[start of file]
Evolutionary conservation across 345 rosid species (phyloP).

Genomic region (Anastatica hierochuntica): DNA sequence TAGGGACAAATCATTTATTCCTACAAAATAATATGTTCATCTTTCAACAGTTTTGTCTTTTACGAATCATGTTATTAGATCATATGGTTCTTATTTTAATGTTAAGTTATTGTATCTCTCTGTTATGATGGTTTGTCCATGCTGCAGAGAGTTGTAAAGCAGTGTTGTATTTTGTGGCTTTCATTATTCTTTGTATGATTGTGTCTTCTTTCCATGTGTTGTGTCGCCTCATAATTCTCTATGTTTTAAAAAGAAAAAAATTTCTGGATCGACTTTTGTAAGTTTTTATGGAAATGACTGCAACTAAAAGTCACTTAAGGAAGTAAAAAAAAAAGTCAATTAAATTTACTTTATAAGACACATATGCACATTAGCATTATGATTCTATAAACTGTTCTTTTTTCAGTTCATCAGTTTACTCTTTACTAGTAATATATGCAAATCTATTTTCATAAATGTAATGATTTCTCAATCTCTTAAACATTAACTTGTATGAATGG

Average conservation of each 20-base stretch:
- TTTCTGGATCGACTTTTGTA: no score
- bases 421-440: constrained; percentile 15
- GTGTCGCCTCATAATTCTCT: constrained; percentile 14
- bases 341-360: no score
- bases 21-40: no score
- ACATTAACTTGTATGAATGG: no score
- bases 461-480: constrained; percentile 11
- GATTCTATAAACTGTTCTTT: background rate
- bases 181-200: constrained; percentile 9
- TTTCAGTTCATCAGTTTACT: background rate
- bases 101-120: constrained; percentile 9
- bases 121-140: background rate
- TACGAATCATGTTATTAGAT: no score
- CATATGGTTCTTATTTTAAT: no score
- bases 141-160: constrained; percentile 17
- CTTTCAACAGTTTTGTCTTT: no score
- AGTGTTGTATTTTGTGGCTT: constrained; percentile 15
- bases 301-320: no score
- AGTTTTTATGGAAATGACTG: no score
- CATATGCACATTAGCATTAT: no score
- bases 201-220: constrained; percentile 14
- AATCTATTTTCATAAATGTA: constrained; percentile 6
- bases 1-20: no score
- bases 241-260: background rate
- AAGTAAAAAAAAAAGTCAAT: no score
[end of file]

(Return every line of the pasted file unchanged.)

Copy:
Evolutionary conservation across 345 rosid species (phyloP).

Genomic region (Anastatica hierochuntica): DNA sequence TAGGGACAAATCATTTATTCCTACAAAATAATATGTTCATCTTTCAACAGTTTTGTCTTTTACGAATCATGTTATTAGATCATATGGTTCTTATTTTAATGTTAAGTTATTGTATCTCTCTGTTATGATGGTTTGTCCATGCTGCAGAGAGTTGTAAAGCAGTGTTGTATTTTGTGGCTTTCATTATTCTTTGTATGATTGTGTCTTCTTTCCATGTGTTGTGTCGCCTCATAATTCTCTATGTTTTAAAAAGAAAAAAATTTCTGGATCGACTTTTGTAAGTTTTTATGGAAATGACTGCAACTAAAAGTCACTTAAGGAAGTAAAAAAAAAAGTCAATTAAATTTACTTTATAAGACACATATGCACATTAGCATTATGATTCTATAAACTGTTCTTTTTTCAGTTCATCAGTTTACTCTTTACTAGTAATATATGCAAATCTATTTTCATAAATGTAATGATTTCTCAATCTCTTAAACATTAACTTGTATGAATGG

Average conservation of each 20-base stretch:
- TTTCTGGATCGACTTTTGTA: no score
- bases 421-440: constrained; percentile 15
- GTGTCGCCTCATAATTCTCT: constrained; percentile 14
- bases 341-360: no score
- bases 21-40: no score
- ACATTAACTTGTATGAATGG: no score
- bases 461-480: constrained; percentile 11
- GATTCTATAAACTGTTCTTT: background rate
- bases 181-200: constrained; percentile 9
- TTTCAGTTCATCAGTTTACT: background rate
- bases 101-120: constrained; percentile 9
- bases 121-140: background rate
- TACGAATCATGTTATTAGAT: no score
- CATATGGTTCTTATTTTAAT: no score
- bases 141-160: constrained; percentile 17
- CTTTCAACAGTTTTGTCTTT: no score
- AGTGTTGTATTTTGTGGCTT: constrained; percentile 15
- bases 301-320: no score
- AGTTTTTATGGAAATGACTG: no score
- CATATGCACATTAGCATTAT: no score
- bases 201-220: constrained; percentile 14
- AATCTATTTTCATAAATGTA: constrained; percentile 6
- bases 1-20: no score
- bases 241-260: background rate
- AAGTAAAAAAAAAAGTCAAT: no score